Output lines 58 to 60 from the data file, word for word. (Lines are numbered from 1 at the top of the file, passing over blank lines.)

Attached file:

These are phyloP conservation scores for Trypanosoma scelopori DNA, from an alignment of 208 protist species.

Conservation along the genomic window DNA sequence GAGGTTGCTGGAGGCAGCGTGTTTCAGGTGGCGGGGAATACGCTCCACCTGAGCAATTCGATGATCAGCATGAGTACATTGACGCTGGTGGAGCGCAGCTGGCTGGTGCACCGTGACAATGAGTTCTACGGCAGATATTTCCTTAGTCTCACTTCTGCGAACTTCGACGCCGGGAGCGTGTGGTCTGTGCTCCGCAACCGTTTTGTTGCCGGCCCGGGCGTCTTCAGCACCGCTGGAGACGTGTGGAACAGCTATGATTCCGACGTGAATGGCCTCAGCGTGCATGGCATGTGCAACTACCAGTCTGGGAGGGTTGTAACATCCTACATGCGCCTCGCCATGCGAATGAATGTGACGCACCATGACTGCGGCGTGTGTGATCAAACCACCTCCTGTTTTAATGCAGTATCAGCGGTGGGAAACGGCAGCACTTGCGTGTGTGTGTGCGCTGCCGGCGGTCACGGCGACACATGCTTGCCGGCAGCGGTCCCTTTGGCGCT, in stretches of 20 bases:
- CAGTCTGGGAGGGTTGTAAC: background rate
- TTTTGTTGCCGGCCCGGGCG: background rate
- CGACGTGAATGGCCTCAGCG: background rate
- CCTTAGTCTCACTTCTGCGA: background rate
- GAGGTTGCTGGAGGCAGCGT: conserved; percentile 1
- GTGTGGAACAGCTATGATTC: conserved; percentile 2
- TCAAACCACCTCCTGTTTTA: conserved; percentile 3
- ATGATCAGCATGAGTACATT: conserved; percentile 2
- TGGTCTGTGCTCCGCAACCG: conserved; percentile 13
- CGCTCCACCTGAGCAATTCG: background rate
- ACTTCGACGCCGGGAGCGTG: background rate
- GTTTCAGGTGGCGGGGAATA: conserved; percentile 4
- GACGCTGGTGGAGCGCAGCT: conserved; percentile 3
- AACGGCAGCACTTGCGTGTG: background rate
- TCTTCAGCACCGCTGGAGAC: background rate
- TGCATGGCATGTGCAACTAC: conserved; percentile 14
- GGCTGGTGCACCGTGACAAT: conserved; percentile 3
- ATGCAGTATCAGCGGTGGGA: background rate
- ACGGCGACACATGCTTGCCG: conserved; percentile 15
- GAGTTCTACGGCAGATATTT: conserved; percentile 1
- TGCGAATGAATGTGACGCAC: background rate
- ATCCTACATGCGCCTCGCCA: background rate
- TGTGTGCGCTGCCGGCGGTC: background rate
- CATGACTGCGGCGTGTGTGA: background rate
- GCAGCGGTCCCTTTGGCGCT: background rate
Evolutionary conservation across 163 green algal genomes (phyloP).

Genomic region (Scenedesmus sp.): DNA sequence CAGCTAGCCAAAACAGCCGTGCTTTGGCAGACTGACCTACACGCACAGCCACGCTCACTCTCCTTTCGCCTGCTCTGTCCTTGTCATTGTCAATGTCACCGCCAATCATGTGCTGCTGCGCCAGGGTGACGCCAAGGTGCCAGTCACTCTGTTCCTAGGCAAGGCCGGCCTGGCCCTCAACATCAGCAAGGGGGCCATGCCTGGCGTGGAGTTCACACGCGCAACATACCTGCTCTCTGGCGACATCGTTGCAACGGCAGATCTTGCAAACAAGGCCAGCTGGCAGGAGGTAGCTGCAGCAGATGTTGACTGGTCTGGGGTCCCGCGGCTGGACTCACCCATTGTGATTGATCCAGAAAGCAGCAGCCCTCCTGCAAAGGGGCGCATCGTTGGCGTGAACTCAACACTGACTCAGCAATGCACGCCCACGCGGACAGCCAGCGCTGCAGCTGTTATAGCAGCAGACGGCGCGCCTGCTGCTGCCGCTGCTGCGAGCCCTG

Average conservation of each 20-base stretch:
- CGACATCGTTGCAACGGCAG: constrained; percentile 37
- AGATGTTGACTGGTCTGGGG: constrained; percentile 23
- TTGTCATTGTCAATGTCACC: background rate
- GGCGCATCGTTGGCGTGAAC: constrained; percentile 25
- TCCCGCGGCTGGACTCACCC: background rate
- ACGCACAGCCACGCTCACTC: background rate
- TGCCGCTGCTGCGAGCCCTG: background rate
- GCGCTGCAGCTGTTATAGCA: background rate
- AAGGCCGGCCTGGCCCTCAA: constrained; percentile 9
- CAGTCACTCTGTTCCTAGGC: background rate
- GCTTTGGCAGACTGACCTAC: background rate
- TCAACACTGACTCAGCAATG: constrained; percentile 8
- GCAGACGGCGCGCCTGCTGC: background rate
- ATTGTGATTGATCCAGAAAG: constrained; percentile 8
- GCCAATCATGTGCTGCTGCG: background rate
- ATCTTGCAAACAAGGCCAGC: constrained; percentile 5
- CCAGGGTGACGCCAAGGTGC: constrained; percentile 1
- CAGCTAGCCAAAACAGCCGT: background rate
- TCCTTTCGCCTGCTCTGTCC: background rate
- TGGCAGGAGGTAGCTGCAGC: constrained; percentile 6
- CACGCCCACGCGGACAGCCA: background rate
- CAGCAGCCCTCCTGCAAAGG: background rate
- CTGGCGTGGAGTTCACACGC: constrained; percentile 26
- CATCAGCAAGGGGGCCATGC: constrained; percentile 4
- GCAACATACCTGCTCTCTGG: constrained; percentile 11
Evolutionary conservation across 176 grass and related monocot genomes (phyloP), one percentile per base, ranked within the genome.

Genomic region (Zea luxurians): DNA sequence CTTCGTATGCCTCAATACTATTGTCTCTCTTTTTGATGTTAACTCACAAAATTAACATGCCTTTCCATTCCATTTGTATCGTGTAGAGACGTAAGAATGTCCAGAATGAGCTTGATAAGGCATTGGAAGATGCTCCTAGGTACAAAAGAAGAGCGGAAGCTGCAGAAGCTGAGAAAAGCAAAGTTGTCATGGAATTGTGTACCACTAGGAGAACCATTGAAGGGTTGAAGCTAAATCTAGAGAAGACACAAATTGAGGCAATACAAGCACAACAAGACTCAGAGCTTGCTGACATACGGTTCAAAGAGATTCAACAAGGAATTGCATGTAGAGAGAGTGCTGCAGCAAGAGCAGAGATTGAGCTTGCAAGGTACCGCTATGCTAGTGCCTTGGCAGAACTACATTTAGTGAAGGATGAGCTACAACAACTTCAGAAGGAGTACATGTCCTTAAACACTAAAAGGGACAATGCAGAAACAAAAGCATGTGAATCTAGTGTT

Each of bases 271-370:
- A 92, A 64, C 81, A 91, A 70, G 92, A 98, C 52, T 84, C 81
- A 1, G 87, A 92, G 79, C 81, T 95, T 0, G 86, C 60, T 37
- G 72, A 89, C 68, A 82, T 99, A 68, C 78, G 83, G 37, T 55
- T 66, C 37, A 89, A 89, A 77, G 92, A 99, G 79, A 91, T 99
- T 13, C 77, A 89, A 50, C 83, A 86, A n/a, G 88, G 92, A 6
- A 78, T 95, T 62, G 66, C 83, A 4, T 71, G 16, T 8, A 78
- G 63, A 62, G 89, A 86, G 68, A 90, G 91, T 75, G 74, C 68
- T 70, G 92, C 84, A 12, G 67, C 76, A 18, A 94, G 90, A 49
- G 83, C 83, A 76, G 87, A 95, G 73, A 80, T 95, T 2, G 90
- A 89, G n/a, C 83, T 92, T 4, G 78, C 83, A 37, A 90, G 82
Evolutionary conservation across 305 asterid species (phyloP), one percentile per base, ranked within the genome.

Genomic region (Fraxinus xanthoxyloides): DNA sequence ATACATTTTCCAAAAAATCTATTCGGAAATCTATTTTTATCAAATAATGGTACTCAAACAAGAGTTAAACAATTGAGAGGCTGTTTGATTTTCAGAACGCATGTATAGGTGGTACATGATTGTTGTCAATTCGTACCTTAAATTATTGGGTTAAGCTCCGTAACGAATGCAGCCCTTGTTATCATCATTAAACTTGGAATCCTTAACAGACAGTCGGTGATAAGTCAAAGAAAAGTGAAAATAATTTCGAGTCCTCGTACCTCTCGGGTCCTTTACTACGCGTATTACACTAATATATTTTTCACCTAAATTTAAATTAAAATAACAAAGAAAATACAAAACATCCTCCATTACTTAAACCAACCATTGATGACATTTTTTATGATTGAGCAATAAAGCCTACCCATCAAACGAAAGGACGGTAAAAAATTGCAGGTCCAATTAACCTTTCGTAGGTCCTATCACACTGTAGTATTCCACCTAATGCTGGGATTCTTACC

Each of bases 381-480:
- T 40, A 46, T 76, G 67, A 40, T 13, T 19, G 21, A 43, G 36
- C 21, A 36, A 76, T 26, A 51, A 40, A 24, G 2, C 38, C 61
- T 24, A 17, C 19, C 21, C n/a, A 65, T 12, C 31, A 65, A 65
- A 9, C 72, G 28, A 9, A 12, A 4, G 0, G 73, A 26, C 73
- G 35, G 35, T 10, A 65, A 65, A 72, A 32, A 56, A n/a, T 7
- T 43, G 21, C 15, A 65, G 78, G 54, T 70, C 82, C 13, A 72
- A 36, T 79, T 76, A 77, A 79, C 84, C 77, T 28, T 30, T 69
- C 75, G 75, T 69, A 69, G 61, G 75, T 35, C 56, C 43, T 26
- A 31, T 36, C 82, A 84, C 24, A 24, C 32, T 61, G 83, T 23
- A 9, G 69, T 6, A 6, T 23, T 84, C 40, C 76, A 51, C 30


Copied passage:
Each of bases 271-370:
- A 92, A 64, C 81, A 91, A 70, G 92, A 98, C 52, T 84, C 81
- A 1, G 87, A 92, G 79, C 81, T 95, T 0, G 86, C 60, T 37